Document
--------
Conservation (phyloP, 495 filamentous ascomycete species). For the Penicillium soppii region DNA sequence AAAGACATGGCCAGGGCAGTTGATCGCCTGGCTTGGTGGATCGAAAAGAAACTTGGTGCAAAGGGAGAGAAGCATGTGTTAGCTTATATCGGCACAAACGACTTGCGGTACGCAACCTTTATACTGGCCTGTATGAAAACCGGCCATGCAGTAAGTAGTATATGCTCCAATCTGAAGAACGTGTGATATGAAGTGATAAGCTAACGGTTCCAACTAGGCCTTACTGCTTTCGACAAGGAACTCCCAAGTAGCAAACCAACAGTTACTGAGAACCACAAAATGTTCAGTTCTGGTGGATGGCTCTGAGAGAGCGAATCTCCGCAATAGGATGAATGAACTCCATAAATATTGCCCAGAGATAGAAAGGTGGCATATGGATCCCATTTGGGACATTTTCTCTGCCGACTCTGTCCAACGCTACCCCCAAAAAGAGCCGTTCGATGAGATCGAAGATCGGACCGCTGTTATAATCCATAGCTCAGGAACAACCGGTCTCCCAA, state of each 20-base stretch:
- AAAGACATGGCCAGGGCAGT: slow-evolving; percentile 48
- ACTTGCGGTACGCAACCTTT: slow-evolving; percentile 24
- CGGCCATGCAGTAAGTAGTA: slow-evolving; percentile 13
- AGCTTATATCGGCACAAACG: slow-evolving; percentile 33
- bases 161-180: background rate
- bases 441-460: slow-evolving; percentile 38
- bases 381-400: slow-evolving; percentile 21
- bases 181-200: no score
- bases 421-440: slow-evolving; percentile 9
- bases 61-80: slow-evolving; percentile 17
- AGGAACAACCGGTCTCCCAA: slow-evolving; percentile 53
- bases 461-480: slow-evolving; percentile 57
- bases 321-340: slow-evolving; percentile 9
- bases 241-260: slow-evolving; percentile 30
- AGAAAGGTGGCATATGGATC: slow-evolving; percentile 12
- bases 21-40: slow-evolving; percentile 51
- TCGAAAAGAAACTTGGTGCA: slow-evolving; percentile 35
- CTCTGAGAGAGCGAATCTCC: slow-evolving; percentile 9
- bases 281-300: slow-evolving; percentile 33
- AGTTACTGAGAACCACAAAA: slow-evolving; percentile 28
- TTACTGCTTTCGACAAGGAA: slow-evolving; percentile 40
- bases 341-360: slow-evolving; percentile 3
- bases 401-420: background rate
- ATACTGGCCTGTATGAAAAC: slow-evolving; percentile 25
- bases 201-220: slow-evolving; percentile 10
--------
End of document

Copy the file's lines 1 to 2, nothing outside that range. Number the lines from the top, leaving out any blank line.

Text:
Conservation (phyloP, 495 filamentous ascomycete species). For the Penicillium soppii region DNA sequence AAAGACATGGCCAGGGCAGTTGATCGCCTGGCTTGGTGGATCGAAAAGAAACTTGGTGCAAAGGGAGAGAAGCATGTGTTAGCTTATATCGGCACAAACGACTTGCGGTACGCAACCTTTATACTGGCCTGTATGAAAACCGGCCATGCAGTAAGTAGTATATGCTCCAATCTGAAGAACGTGTGATATGAAGTGATAAGCTAACGGTTCCAACTAGGCCTTACTGCTTTCGACAAGGAACTCCCAAGTAGCAAACCAACAGTTACTGAGAACCACAAAATGTTCAGTTCTGGTGGATGGCTCTGAGAGAGCGAATCTCCGCAATAGGATGAATGAACTCCATAAATATTGCCCAGAGATAGAAAGGTGGCATATGGATCCCATTTGGGACATTTTCTCTGCCGACTCTGTCCAACGCTACCCCCAAAAAGAGCCGTTCGATGAGATCGAAGATCGGACCGCTGTTATAATCCATAGCTCAGGAACAACCGGTCTCCCAA, state of each 20-base stretch:
- AAAGACATGGCCAGGGCAGT: slow-evolving; percentile 48